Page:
A large draw is the intact original slave quarters with original paint, floors and fixtures that visitors are able to walk through during the self-guided tour. Like the other house museums mentioned above, much research has provided a tour that gives a better understanding of the lives of the enslaved with a peek at the day realities of the enslaved africans and other enslaved that would have lived and worked here and continued to live and work here as free peoples after the Civil War.

Audio Tour to tour at your own pace and some guided tours available. Hours and tickets>

Edmondston-Alston House

21 East Battery

Built in 1825, this is the only of the house museums in Charleston SClocated on The High Battery in Charleston. Also notable, it is still occupied by descendants of the Alston family. It is gorgeously furnished much as it would have been in the 1800s, with most of its contents original to the house.

It offers a magnificent view of Charleston Harbor from its second story piazza. It is even said that the second-floor piazza was where General Robert E. Lee watched the bombing of Fort Sumter in 1861, an event that ignited the Civil War.

Tours are only offered as 30 minute guided tours. No photography or videography allowed inside the home. (The Edmondston-Alston House Museum is managed by The Middleton Place Foundation and discount combo tickets can be purchased for both). Hours and tickets>

Joseph Manigault House

350 Meeting Street

The Joseph Manigault House, built in 1803, was designed by Gabriel Manigault, a noteworthy American architect, for his brother Joseph. Joseph Manigault was a wealthy rice planter and a pillar of Charleston's elite society, his considerable fortune reflective of the economic prosperity of the early 19th-century Southern planters. Joseph inherited over 200 slaves from his grandfather along with several rice plantations.

The in-town house is an example of Adam-style architecture, also known as Federal style, featuring a symmetrical façade and intricate interior design that exudes the charm and grace of the early 19th century.

The house stands out for its "flying staircase," an elegant, sweeping design that is one of only two of its kind in the city. Although not as fully furnished and restored as the Nathaniel-Russell House or Heyward-Washington House, the interiors include a display of period furnishings.

Tours are guided, no self-guided tours and run in tight 30 minute increments. Hours and Tickets>


Historic Houses in Charleston: An Education about the Enslaved

Charleston's historic homes do not only exhibit the grandeur and magnificence of the past; they also narrate the untold stories of the enslaved people who played a significant role in building Charleston's society. The bricks they laid, the rice they planted, and the families they served — these homes stand as poignant reminders of their profound influence and contribution, often overlooked in our history books.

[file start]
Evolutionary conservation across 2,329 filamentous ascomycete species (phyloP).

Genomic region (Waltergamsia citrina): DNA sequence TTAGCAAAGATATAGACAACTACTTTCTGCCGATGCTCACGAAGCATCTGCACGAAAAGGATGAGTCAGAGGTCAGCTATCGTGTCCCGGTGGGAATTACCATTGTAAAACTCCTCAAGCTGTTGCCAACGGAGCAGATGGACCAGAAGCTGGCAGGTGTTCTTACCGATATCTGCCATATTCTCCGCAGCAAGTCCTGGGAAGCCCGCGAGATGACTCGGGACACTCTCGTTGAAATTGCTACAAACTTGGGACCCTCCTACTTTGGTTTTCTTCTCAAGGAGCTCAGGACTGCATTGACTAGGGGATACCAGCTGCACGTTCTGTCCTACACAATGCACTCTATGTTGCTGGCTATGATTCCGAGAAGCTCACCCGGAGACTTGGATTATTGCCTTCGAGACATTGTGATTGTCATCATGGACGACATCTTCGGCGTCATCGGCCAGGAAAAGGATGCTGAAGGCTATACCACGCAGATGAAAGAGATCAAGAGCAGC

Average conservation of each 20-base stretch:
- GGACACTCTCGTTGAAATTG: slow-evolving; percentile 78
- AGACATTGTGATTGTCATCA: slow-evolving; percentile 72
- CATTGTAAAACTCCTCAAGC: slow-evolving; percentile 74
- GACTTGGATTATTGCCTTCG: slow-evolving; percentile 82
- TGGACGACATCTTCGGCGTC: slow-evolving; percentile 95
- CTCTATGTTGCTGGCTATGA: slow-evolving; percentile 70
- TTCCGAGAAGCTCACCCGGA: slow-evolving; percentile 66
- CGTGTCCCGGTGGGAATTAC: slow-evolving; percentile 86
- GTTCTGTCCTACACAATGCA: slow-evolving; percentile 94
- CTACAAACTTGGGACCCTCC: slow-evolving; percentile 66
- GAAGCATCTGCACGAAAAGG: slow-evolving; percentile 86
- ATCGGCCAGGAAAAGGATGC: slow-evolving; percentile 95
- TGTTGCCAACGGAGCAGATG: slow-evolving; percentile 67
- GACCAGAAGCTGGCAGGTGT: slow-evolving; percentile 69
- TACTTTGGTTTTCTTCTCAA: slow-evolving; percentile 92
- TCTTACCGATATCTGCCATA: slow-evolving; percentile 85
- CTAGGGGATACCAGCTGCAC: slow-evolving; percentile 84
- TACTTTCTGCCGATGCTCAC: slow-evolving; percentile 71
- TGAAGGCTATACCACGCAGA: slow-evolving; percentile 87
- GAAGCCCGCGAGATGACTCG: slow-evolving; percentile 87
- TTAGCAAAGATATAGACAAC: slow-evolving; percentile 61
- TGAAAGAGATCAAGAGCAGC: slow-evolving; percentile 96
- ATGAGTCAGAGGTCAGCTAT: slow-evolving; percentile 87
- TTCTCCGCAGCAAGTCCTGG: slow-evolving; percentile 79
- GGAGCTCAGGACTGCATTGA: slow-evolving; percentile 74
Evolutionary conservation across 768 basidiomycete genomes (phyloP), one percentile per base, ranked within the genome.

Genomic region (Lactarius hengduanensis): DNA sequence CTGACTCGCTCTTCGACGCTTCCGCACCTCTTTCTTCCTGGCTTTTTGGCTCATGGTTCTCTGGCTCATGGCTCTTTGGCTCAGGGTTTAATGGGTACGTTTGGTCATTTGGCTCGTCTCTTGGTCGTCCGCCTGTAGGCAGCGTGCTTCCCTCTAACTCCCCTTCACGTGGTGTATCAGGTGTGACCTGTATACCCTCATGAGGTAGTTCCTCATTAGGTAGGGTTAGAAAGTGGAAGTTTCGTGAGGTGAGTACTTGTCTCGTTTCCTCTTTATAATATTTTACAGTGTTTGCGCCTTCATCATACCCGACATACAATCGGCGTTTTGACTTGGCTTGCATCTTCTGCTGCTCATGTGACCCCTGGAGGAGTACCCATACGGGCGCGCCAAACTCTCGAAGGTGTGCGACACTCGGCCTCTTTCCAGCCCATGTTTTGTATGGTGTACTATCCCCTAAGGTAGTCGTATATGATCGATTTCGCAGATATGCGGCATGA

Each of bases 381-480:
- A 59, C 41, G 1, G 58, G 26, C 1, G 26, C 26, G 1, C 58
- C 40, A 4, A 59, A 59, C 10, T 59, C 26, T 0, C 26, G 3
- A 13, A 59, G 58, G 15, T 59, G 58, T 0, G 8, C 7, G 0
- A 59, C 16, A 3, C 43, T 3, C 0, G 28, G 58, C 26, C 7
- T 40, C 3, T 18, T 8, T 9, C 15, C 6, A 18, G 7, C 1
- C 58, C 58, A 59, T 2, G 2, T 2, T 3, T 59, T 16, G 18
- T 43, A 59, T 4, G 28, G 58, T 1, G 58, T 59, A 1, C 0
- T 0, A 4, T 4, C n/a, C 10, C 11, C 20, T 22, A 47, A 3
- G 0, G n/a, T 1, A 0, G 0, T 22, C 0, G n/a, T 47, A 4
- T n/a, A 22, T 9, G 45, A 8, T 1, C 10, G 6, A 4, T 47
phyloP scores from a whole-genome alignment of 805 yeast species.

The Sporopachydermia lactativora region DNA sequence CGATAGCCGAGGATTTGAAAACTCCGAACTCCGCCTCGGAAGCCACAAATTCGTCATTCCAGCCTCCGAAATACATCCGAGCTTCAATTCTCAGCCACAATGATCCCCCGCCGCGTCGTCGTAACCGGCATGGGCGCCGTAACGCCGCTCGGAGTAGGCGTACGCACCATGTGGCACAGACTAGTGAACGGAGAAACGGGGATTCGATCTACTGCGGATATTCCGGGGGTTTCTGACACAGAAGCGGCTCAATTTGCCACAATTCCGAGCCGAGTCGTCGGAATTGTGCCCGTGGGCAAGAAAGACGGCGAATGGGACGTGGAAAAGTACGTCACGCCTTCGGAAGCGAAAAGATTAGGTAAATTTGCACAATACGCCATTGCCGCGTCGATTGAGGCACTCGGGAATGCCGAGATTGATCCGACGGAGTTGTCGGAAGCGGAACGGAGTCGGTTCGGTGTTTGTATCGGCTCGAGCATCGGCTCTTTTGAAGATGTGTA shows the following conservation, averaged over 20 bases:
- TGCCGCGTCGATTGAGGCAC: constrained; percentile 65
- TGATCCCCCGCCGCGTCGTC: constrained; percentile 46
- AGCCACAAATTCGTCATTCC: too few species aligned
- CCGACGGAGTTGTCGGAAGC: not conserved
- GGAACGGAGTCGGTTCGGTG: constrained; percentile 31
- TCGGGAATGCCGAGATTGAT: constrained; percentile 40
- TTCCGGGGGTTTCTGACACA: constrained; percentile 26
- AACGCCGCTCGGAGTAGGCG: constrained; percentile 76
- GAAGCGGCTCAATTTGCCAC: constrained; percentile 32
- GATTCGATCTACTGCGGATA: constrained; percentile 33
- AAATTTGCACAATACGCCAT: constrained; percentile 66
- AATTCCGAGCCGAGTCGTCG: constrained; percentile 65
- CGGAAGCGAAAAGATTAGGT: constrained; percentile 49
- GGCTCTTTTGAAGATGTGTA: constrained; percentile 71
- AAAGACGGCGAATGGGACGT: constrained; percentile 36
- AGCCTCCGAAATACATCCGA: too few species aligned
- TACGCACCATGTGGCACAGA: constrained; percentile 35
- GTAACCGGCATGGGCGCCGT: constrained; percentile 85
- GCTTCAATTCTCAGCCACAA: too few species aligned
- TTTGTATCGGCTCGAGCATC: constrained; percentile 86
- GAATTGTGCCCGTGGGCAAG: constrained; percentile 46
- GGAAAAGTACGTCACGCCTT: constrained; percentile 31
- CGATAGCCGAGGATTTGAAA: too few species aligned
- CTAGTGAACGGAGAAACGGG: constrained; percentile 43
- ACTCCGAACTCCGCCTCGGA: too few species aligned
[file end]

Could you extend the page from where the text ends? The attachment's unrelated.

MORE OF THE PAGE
While each of the historic house museums in Charleston include at least some information highlighting the roles of the enslaved, many of these homes are now committed to presenting a more comprehensive and truthful recounting of history.

By exploring these house museums, visitors can gain a more holistic perspective on Charleston's history, replete with its triumphs and tribulations, its grandeur and its grim realities. These tours are not only a fascinating journey into the past but also a valuable educational experience about the enslaved people's significant role in building Charleston SC — an essential part of the narrative that deserves recognition and remembrance. Here are the three of the five that dive a little deeper into this history.

1. Aiken-Rhett House

The Aiken-Rhett House, built in 1820, is celebrated for its "preserved as found" state rather than a fully restored appearance. This allows visitors to witness the stark contrast between the opulent main house and the preserved outbuildings, which includes a kitchen and the original slave quarters. The contrast underscores the harsh realities of enslaved life in an otherwise prosperous Charleston.

The Aiken-Rhett House provides an unfiltered lens into the lives of the enslaved, where visitor education is a central focus. The self-guided audio tour unflinchingly delves into the personal histories of the people who were enslaved here, offering a narrative that highlights their individuality, resilience, and humanity. Artefacts and personal belongings discovered on site, along with documented histories, provide insight into their skills, roles, and daily routines.

This stark representation paints a vivid picture of the disparate lives within the same household—a stark juxtaposition of affluence and servitude. The Aiken-Rhett House, thus, does not merely recount the history; it steadfastly acknowledges and educates about the lives of the enslaved, fostering a deeper understanding of Charleston's complex past.

2. Nathaniel Russell House

The Nathaniel Russell House, on the other hand, is renowned for its neoclassical style and the magnificent free-flying staircase. At the Nathaniel Russell House, education about the enslaved plays a vital role in the visitor experience. The house was build by and maintained by an enslaved workforce, and their stories are revealed with sensitivity and respect, acknowledging their integral role in the household.

A highlight is the interactive kitchen house exhibit excavation dedicated to the lives of the enslaved individuals, offering a poignant and sobering exploration into the realities they faced. The exhibit uses personal narratives, artefacts, and historical records to illuminate their stories, ensuring that the enslaved are remembered not as faceless entities, but as individuals with families, hopes, and dreams. This commitment to education and remembrance enriches the understanding of Charleston's history, as it underscores the human toll of the area's prosperity.

3. Hayward-Washington House

The Hayward-Washington House, another quintessential house museum in Charleston, SC, offers a deep dive into the world of the enslaved. This Georgian-style townhouse, which served as George Washington's temporary abode during his southern tour in 1791, provides an authentic glimpse into the lives of the enslaved who labored here.